Last of Windstar money awarded in John Denver’s honor

Scott Condon
The Aspen Times
The John Denver "Spirit" statue was removed from the Windstar property in Old Snowmass in 2013 and was installed at the Colorado Music Hall of Fame at Red Rocks.
Aspen Times file |



Aspen Community School $153,000

Cradle to Career Initiative

Preschool on Wheels program $450,000

Aspen TREE $66,620

Rocky Mountain Institute

Reinventing Fire China project $1M

EcoFlight $75,000

Wilderness Workshop $15,000

United Way of Oklahoma $100,000

Colorado Music Hall of Fame $10,600

WindWalkers $27,000

LIFT-UP $50,000

Friends of Aspen Animal Shelter $10,000

Total $1,957,220


Aspen Center for Environmental Studies $18,000

Aspen Community School $99,999

Aspen Global Change Institute $180,000

Aspen Homeless Shelter $18,000

Aspen Public Radio $150,000

Aspen TREE $27,198

Challenge Aspen $93,900

Colorado Music Hall of Fame $10,000

Cradle to Career Initiative $99,999

Ecoflight $72,000

Feed My Sheep Ministry $45,000

First Light Foundation $220,000

LIFT-UP $36,000

Murie Center $50,000

Roaring Fork Conservancy

John Denver Sanctuary $70,000

Snowmass-Capitol Creek Caucus $18,000

The Buddy Program $25,000

Valley Settlement Project $115,000

Wilderness Workshop $25,000

Windwalkers Equine

Assisted Learning and Therapy $36,000

Yampah Mountain School $14,994

Total $1,424,090


Aspen TREE $36,000

Aspen Writers Foundation $45,000

Children and Nature Network $45,000

Huts for Vets $54,000

Lucky Day Animal Rescue $45,000

Rock The Earth $81,000

River Center of New Castle $4,500

Total $311,000

An organization dedicated to promoting John Denver’s vision says it has awarded the last of the money raised from the sale of Denver’s Windstar property in Old Snowmass.

The John Denver Aspenglow Fund has given nearly $3.7 million to nonprofit organizations, mostly from the Roaring Fork Valley, over the last three years, according to Karmen Dopslaff, who helped create and supervise the fund. The money went to social and environmental causes that she believes Denver would have wholeheartedly endorsed.

“He really believed that we could save the planet,” said Dopslaff, who met Denver in a chance encounter in Aspen in the early 1980s and befriended him. She was a supporter of the Windstar Foundation, which Denver founded to promote issues such as world peace and environmental sustainability.

The Aspenglow Fund was created after the sale of the Windstar property for $8.5 million in April 2013. The Windstar Land Conservancy and Rocky Mountain Institute split the proceeds. The sale was controversial among some devotees of Denver because they wanted the Windstar Foundation to reform and continue to pursue Denver’s vision.

Dopslaff said the conservancy’s board of directors made the tough decision to sell the land because Windstar was rife with problems after Denver’s death in October 1997, when the small aircraft he piloted crashed in California.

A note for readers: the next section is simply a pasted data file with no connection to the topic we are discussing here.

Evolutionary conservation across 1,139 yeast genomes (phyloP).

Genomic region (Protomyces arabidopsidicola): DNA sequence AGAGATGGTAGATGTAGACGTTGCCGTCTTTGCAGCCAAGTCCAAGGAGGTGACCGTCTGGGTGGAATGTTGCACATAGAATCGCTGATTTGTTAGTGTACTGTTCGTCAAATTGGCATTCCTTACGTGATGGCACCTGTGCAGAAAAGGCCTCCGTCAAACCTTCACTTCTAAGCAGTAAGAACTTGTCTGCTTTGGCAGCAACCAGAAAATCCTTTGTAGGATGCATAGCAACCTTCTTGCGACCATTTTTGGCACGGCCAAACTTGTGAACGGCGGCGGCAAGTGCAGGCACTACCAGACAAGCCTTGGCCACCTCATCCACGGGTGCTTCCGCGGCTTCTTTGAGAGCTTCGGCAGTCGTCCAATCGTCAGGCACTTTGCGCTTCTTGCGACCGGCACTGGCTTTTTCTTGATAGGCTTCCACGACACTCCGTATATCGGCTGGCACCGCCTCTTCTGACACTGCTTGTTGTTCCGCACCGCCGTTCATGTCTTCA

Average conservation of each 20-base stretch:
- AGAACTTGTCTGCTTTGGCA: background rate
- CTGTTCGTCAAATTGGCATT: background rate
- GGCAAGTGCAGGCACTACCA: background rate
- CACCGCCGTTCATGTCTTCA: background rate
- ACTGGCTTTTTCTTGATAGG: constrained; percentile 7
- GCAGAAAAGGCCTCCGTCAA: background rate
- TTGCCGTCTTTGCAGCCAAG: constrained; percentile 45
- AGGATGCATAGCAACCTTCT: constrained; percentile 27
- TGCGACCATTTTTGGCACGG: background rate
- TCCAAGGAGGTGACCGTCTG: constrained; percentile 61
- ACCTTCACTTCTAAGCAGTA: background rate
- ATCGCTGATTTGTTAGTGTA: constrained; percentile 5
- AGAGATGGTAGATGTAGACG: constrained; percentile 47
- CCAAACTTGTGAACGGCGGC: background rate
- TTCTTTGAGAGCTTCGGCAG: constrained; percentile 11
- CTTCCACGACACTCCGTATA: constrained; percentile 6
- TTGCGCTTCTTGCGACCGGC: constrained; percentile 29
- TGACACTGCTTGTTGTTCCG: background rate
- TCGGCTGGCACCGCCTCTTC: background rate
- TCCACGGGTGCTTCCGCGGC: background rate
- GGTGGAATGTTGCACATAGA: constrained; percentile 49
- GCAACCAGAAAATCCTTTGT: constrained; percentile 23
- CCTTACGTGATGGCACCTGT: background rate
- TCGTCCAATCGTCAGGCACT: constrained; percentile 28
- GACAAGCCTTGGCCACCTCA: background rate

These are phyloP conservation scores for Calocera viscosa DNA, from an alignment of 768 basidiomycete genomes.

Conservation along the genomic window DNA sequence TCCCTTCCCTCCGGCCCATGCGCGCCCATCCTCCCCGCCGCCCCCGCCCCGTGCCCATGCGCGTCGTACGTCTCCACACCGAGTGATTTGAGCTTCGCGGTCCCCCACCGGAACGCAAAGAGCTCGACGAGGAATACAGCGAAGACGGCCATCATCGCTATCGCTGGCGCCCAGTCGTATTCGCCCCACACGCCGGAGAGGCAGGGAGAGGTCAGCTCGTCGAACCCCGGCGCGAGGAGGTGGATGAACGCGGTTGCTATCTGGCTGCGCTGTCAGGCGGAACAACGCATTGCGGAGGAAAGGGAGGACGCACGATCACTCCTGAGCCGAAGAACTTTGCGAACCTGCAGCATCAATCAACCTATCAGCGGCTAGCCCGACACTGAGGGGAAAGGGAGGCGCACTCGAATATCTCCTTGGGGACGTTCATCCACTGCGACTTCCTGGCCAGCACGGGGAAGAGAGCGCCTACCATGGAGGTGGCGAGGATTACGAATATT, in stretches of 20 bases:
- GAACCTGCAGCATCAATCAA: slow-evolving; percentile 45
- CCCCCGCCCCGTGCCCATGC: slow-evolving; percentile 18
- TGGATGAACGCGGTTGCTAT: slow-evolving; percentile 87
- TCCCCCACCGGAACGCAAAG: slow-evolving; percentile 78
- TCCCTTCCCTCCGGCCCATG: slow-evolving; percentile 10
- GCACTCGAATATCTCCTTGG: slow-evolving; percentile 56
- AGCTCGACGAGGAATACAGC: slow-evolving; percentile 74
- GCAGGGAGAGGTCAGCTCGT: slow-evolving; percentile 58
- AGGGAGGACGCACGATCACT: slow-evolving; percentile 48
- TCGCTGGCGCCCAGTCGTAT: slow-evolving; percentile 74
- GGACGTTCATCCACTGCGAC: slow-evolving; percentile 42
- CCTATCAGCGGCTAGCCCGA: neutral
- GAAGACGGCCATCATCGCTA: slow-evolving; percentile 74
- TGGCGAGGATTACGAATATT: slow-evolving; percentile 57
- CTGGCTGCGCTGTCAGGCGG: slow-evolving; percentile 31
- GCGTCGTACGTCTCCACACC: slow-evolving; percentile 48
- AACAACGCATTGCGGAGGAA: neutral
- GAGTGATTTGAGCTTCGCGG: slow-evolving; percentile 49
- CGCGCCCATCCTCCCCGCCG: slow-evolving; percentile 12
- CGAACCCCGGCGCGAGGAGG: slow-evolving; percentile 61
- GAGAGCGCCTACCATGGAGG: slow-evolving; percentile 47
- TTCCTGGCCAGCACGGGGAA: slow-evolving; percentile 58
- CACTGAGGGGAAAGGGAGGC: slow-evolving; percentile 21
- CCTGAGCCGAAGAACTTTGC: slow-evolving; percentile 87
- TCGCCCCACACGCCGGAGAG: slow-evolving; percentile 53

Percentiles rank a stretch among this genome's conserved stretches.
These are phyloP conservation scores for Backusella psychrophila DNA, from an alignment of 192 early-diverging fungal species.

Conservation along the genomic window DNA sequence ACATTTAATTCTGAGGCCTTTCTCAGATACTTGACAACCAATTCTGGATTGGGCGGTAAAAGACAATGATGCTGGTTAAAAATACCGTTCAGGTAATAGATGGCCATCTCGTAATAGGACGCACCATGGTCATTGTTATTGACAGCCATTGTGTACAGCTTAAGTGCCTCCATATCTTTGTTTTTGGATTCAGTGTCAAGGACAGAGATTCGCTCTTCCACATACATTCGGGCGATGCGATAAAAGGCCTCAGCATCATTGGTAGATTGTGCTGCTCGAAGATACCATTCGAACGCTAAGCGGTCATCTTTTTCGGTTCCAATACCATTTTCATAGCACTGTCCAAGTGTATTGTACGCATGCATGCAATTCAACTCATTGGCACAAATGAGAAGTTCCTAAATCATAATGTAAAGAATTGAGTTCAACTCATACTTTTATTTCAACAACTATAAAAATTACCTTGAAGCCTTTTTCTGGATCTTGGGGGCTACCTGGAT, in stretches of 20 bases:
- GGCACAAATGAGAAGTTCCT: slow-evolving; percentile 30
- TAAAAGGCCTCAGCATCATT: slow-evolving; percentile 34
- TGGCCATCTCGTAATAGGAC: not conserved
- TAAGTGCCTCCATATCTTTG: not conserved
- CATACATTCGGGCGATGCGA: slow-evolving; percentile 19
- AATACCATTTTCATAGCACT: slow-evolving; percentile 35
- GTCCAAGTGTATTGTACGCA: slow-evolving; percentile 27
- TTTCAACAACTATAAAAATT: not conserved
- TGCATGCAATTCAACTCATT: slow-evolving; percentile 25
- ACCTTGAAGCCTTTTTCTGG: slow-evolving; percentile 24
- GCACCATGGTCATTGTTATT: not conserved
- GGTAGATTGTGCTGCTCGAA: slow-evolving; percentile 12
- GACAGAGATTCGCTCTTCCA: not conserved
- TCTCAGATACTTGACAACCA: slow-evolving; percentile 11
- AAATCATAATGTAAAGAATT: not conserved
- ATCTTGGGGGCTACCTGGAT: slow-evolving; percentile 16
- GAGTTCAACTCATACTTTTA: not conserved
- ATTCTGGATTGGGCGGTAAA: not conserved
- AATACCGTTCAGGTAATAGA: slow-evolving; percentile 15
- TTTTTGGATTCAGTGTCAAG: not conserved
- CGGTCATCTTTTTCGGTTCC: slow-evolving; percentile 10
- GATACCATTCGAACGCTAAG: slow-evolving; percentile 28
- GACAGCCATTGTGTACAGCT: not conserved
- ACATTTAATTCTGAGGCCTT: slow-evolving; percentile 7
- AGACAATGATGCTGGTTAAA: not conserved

“It wasn’t the Windstar that John had created,” Dopslaff said.

The majority of the land, 927 acres, is held in a conservation easement, which guarantees public access and prohibits development. A small pocket of 30 acres, where RMI’s office was located until last year, can be developed.

In addition, the money that the Windstar Land Conservancy reaped from the sale has been dedicated to social, environmental and educational causes, Dopslaff said.

Dopslaff said she believes Denver would have approved of using the money to promote his causes rather than keeping Windstar alive in his name. “He wouldn’t want to be the icon, maybe the inspiration,” she said.

Annie Denver, John’s former wife, was another of the three supervisors of the fund. Dopslaff said they were amazed by the projects they were able to support and regretted that about 10 applications had to be turned down.

Among the grant recipients she spotlighted was Children & Nature, which works to get children worldwide connected with nature in their everyday lives. The organization says children spend 90 percent of their time indoors and have lost their connection to nature. Children & Nature received a $45,000 grant this year.

Dopslaff also singled out the Cradle to Career Initiative’s Enrichment Wednesdays program, which offered special enrichment activities to 1,500 kindergarten through eighth grade students in the Roaring Fork School District. The program received $171,000 via two grants in 2014 and 2015.

RMI received $1 million for its Reinventing Fire China project to promote efficient and restorative use of resources.

Aspenglow also provided money to move the “Spirit” statue of John Denver from the Windstar property to the Colorado Music Hall of Fame at Red Rocks Amphitheater in Morrison.

The John Denver Aspenglow Fund was held and administered by the Aspen Community Foundation. Money that hasn’t been awarded was reserved for work on a documentary on John Denver, according to Dopslaff.

The fund will be dissolved, Dopslaff said, but John Denver’s legacy will continue through the programs.

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